Lucky we are. His fellow salesman always looked forward to working with him and hearing him speak at seminars.

“He could turn a dry and technical topic like soil fertility into a motivational speech that left the group of farmers pumped up and ready to take on any challenge,” said sales agronomists Gary Campbell. “I will always remember the 2 legged horse videos and pictures of tractors buried to the cab, reminding us to find humor in any situation and give thanks for the many blessing in our lives. It could always be worse!”

Sales agronomist Ken Musselman remembers, “I think of the time several years ago before cell phones when I was helping Ray with summer field visits. We finished a long day in his area and were heading north for more visits the next day. There were a couple of people from Australia with us so we were in at least 2 vehicles. Ray and I got to Terre Haute at 2am and Ray said it was time to call it a day. So we were sitting in a parking lot facing the highway so we could flag down the other vehicles to let them know we were stopping. Ray and I had trouble keeping our eyes open as we watched for them. You could always count on short nights when traveling with Ray. He always said he didn’t want me to get bed sores.”

But that wasn’t all Ray became known for at AgriEnergy. He named his GPS after our communication gal, Mardel Robinson. “So she could always tell me where to go,” he used to say.

That sense of humor will definitely be missed. Especially by our human resources gal Linda Dickinson, “He was a wonderful person and had a big heart! I will miss his phone conversations and his sense of humor.”

And our general manager, Dean Craine. You could always tell when he had been out with Ray. He’d always come back to the office as happy as can be, with a renewed sense of vision.

The list could go on, but I think you get the idea. Raymond Roettger will be greatly missed not only by us, but by many of you too.

So, Ray, if you’re reading this somewhere beyond the clouds, we’d like to send you off with this Irish proverb. May the road rise up to meet you, May the wind be always at your back, May the sun shine warm upon your face, May the rains fall soft upon your fields, And until we meet again, May God hold you in the palm of his hand.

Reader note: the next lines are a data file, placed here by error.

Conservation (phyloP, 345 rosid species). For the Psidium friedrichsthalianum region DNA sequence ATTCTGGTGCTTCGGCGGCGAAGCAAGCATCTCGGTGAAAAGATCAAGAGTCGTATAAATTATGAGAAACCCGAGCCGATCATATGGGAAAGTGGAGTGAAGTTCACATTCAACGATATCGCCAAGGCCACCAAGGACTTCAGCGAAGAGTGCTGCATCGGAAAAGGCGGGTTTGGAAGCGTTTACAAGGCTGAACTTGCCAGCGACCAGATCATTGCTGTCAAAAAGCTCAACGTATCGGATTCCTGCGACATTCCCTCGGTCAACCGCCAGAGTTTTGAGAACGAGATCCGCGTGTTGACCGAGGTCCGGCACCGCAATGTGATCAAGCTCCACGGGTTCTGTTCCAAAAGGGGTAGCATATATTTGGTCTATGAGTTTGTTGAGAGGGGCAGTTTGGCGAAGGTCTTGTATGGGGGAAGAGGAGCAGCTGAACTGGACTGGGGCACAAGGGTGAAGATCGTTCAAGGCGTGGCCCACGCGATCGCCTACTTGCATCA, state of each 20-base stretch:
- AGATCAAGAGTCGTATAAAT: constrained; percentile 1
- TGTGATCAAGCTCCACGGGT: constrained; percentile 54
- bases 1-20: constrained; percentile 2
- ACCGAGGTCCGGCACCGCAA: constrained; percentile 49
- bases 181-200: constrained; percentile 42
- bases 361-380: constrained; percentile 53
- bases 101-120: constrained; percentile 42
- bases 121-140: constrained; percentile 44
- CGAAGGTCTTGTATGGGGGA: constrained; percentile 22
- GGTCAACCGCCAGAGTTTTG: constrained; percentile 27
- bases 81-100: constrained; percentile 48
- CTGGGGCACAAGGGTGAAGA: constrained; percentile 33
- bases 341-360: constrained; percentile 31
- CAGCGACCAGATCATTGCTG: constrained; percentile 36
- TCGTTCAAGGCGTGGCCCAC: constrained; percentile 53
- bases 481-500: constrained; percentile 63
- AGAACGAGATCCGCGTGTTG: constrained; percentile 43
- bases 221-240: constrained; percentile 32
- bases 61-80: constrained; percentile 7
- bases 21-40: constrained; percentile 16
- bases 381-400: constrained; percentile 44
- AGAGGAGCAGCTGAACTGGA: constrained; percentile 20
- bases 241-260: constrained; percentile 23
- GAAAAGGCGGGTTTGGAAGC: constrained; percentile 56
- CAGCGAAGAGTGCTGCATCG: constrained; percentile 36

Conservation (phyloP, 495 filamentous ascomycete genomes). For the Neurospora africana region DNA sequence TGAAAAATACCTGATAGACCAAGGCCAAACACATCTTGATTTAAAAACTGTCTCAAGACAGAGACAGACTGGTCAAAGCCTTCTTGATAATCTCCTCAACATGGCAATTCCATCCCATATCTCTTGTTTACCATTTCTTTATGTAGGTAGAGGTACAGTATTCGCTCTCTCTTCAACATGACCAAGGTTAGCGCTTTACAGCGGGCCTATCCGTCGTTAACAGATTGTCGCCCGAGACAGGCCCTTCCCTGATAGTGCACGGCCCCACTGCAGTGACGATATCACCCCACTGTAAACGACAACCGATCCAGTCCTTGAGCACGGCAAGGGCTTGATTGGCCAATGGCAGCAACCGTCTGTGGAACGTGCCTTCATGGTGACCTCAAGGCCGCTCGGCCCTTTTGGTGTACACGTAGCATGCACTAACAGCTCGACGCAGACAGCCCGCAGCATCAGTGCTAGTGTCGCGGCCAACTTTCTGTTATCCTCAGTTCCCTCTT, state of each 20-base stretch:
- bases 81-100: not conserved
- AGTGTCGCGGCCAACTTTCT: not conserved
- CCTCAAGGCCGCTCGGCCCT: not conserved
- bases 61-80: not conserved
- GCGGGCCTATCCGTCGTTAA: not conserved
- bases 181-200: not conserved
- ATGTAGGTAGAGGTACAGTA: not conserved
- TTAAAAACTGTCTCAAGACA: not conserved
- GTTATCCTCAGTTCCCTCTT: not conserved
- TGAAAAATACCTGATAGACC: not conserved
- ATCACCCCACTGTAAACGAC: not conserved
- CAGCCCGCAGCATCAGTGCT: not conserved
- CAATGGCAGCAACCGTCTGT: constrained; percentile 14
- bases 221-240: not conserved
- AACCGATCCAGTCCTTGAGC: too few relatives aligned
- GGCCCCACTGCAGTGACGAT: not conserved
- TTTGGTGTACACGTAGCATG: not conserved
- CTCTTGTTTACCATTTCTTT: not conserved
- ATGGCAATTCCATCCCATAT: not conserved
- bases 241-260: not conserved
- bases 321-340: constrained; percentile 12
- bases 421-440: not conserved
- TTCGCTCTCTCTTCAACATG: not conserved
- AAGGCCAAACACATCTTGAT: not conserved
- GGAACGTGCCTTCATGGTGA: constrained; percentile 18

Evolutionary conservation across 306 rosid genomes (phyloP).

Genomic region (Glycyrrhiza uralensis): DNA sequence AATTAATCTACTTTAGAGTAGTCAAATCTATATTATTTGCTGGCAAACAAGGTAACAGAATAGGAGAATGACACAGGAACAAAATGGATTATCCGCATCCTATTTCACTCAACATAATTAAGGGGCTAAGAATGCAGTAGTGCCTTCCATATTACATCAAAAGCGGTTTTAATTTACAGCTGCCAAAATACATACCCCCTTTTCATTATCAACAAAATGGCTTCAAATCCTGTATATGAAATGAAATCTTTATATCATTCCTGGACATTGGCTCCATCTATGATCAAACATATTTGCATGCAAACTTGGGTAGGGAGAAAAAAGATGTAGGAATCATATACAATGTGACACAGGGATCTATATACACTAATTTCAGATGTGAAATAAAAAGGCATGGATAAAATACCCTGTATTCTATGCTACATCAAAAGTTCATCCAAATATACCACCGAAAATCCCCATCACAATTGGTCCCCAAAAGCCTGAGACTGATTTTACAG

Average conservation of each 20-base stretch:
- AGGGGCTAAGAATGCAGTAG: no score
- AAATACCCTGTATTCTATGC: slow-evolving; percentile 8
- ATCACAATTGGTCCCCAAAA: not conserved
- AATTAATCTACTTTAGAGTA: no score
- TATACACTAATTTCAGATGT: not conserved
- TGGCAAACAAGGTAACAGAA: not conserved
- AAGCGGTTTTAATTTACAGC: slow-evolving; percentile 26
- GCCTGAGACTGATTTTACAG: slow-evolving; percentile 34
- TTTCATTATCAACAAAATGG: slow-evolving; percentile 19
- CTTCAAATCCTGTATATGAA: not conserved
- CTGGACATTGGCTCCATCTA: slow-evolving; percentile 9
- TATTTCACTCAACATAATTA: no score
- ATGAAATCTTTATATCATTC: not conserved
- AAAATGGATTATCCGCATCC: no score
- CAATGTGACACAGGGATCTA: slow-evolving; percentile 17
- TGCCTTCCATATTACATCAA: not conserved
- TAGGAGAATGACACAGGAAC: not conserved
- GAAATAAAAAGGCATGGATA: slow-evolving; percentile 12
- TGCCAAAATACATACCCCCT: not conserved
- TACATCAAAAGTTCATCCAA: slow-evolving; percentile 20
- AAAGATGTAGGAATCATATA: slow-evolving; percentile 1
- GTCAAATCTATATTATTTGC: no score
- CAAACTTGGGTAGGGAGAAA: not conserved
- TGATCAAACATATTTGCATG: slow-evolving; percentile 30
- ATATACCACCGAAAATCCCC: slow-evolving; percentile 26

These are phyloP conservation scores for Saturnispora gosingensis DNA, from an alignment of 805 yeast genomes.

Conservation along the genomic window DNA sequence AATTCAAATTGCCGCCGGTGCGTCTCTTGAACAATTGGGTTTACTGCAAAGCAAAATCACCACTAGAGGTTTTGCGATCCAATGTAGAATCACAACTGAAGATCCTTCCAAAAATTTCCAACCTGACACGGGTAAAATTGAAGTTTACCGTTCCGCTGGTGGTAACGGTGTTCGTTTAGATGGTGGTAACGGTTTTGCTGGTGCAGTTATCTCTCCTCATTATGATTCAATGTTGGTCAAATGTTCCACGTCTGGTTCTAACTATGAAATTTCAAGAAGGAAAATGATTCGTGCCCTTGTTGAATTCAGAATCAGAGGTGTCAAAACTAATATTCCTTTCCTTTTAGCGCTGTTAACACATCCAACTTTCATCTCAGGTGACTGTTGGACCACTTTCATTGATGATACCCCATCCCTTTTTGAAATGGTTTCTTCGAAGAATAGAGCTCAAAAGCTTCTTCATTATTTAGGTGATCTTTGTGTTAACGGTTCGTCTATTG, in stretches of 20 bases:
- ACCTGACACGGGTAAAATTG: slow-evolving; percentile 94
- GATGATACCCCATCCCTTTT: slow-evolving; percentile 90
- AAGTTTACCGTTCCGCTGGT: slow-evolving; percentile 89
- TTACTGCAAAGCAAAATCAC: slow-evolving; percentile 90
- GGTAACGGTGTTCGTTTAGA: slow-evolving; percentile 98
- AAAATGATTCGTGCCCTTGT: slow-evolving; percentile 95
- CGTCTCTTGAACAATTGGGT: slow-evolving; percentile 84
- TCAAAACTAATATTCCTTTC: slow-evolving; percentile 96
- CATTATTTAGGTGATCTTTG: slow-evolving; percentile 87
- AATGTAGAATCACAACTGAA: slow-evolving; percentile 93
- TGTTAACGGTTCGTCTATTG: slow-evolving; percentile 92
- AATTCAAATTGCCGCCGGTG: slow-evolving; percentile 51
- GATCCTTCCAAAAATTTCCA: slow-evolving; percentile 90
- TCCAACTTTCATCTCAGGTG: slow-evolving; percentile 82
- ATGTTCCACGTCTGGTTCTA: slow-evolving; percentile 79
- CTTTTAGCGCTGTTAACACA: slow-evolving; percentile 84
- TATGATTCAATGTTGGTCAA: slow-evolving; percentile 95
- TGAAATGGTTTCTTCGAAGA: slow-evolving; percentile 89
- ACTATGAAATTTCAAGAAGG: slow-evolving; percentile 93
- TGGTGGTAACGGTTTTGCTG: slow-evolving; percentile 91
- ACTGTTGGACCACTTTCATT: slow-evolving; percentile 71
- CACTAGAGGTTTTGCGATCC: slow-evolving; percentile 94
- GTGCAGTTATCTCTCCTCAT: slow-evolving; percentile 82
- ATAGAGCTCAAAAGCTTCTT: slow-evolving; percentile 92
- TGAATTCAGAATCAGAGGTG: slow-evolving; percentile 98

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Roettger remembered for serving attitude

It is with heavy hearts we announce the passing of a dear salesman, friend, and servant. Ray Roettger lost his battle with Lymphoma at 1:00 a.m. Sunday, November 27. ray-roettger

He was a great asset to our team and always had a
mischievous grin on his face. You could always count on Ray to help you with anything. Whether it was a fertility program for your farm or just a listening ear, he always made time for you.

As we celebrate Ray’s life this week, please feel free to send us your memories and we’ll share them on our social media pages.

Memories can be sent to our communication strategist at ksanden@agrienergy.net.

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Happy Thanksgiving

As I was going through my emails this morning, I came across the following quote. Usually, I think to myself, “What a nice thought!” And that’s as far as it goes. However, this quote really resonated within me.

The quote: “God is glorified, not by our groans, but by our thanksgivings. It is when we stop thinking about what we don’t have or what we lack, and become grateful for who we are, that we can gain access to true unlimited inspiration. Thanksgiving, after all, is a word of action.– Frank Arrigazzi

God is glorified, not by our groans, but by our thanksgivings. How many times do you catch yourself groaning? There are so many days where I tear myself down. Whether it’s, “I wish I could be as good at my job as ______,” or “I wish I had the endurance of ______ at the gym,” or “Too bad we didn’t have a house like _____,” or “If only I could be as good of a wife as _____ is to her husband.”

But then I remember. God doesn’t make mistakes. He made me for who I am and I’m exactly where I’m supposed to be at this very moment. It is when we stop thinking about what we don’t have or what we lack, and become grateful for who we are, that we can gain access to true unlimited inspiration. I realize my life isn’t so bad; it’s actually pretty great. I mean I have a job I love (and awesome customers!), a CrossFit box (gym) that’s always challenging (and cheaper than therapy!), a charming little house (filled with love and some chaos!), a supportive church family, and an adoring husband. I can’t imagine my life any other way. Now, I realize in the blink of an eye, life can change and things won’t go according to plan. But in this very moment, in this very minute, I have everything I need. I am thankful. I am grateful. I am blessed.